Natasha provided the audience some background on EON, a company that has created the world’s first-ever system for sustainable recycling,working with brands on their digital identity by creating assets and products that embed a business’s value performance over the entire lifecycle.
“Fashion is one of the biggest industries responsible for pollution. We are using connectivity to scan product assets so people can see exactly where their purchases come from. Brands like Gucci can use this to authenticate their products and provide transparency to their consumers,” she said.
On that note, she commented on how today’s definition of luxury has evolved. “Luxury used to be about rare products. Now it’s about valuable experiences. Sustainable fashion brand Reformation is now viewed as a luxury brand because it has such a strong direct-to-consumer relationship. This relationship between how data is being used to actually target the consumer is shaping the way luxury is being defined in the digital age. Luxury now is really about inspiring people to make things possible.”
Simon countered her argument, expressing that, “If something is really luxury, it is difficult to do. It is difficult to buy. Luxury is not something you need. It’s something you want. Hotel rooms, private jets, haute couture, and so on. There will be a process of elimination, where meta luxury comes in, but companies that exist in the future will be true luxury.”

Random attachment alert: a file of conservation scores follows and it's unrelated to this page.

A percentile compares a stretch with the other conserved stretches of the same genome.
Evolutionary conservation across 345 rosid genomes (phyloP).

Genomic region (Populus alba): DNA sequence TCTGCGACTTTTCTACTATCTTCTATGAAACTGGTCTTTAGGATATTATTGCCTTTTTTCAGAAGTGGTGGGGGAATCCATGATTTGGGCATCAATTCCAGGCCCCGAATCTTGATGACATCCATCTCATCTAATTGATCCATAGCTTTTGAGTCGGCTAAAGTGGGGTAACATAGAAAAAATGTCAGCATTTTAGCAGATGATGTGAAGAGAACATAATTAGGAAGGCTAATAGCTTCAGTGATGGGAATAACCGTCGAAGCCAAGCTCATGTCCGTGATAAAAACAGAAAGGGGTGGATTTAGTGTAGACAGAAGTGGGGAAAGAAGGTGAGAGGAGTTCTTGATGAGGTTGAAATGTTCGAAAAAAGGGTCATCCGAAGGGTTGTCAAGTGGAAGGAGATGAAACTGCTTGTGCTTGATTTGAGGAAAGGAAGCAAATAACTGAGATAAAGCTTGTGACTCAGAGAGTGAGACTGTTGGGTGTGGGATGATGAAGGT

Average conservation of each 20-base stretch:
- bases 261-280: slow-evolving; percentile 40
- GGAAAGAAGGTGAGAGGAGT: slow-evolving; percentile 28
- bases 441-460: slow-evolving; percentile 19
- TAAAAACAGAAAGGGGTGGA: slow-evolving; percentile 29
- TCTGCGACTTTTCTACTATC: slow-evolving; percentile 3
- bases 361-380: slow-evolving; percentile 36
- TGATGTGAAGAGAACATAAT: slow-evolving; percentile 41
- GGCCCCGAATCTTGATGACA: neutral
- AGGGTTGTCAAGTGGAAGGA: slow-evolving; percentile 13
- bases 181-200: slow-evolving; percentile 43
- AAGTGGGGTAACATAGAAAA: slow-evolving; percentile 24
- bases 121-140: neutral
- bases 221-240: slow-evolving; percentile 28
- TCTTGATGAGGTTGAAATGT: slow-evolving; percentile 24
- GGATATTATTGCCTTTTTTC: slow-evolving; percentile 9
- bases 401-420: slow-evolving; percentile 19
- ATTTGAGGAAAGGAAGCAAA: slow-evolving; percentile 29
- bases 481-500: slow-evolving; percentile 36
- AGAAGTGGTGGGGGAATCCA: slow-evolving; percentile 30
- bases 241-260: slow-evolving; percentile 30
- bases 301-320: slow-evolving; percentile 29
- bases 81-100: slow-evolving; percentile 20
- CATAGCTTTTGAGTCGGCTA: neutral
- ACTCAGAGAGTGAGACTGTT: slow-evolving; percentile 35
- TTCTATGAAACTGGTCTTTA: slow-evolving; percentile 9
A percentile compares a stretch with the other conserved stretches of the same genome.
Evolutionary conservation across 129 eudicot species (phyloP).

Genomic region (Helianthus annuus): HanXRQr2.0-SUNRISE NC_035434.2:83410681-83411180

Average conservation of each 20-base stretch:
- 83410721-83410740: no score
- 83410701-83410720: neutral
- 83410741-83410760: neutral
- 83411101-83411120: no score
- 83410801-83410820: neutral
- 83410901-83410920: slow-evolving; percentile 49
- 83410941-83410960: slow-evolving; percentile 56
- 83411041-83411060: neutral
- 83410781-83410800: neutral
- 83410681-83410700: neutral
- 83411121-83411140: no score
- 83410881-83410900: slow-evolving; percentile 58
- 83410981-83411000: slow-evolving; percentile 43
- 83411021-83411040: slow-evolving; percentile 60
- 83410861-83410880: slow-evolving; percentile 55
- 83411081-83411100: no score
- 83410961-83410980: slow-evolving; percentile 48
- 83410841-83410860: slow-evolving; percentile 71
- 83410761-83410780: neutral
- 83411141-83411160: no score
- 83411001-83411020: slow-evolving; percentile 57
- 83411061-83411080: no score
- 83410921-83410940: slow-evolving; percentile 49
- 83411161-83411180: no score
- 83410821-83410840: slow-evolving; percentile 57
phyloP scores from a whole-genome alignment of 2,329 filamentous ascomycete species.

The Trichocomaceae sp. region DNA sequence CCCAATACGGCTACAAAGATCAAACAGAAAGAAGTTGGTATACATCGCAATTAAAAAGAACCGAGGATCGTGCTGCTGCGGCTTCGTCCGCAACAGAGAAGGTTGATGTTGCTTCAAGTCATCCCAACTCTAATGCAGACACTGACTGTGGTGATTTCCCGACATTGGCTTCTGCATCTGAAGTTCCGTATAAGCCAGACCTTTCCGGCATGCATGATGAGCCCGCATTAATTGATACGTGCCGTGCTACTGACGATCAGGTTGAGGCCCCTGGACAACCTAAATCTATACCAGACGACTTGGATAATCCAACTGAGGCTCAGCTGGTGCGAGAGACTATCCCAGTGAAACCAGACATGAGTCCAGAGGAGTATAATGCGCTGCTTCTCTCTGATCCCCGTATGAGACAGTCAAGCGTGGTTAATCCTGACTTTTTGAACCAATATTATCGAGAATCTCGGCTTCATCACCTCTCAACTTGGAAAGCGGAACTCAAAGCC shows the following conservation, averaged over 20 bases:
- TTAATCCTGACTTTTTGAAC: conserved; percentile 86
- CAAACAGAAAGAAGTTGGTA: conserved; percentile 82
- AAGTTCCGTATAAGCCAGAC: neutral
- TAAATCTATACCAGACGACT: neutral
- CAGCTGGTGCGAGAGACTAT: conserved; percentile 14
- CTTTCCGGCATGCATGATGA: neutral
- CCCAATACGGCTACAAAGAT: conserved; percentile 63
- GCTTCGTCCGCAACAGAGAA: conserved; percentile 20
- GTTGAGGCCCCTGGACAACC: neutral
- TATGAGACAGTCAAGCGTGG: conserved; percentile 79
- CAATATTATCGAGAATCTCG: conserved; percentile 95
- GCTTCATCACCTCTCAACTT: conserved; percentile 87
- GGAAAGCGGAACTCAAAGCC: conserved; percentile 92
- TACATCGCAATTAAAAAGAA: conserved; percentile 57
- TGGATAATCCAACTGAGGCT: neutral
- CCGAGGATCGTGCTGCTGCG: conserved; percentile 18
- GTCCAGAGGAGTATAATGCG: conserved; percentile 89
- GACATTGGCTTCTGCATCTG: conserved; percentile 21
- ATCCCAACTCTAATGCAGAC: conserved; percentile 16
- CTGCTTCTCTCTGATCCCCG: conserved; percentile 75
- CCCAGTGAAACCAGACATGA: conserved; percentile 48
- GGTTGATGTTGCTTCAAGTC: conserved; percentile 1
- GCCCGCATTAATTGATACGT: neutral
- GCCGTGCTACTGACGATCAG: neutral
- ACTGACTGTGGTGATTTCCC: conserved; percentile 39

In our final fireside chat titled ‘Analyzing Turbulent Times,’ NYSE Group Executive Vice Chairman Betty Liu interviewed Forbes Editor Randall Lane about the biggest shifts and trends in the media industry today. Randall claimed that the trends that are truly here to stay are blockchain and AI. “Forbes believes it should be the first publishing company to execute on that, as we have the knowledge to really do something. If it all works, people could publish their own stories on Forbes platforms that could be instantaneously verified and uploaded,” he said.
Having run the ‘Forbes 30 Under 30’ conference in Boston from September 30-October 3, Randall commented on the fact that it’s now commonplace for 20-somethings to be entrepreneurs and CEOs. “Two decades ago, to start and put a company on the New York Stock Exchange, you had to be an 80-year-old man with a walking stick. Now you can be a teenager in a hoodie!” he said.
He elaborated on the paradigm shift, where young people don’t want to stay at a company for 40 years, but rather to start their own companies. “Younger generations don’t want to climb corporate ladders. They want to be Jeff Bezos or Mark Zuckerberg,” he said.
Lastly, he commented on the incredibly robust growth rate of IPOs today. “In the current landscape, a company can be worth one billion dollars one month and two billion dollars the next. There’s never been a better time in history to start a business.”
For more information on Best Global Brands 2018, download the report here, or follow the conversation on social media using the hashtags #BGB2018 and #ActivatingBrave.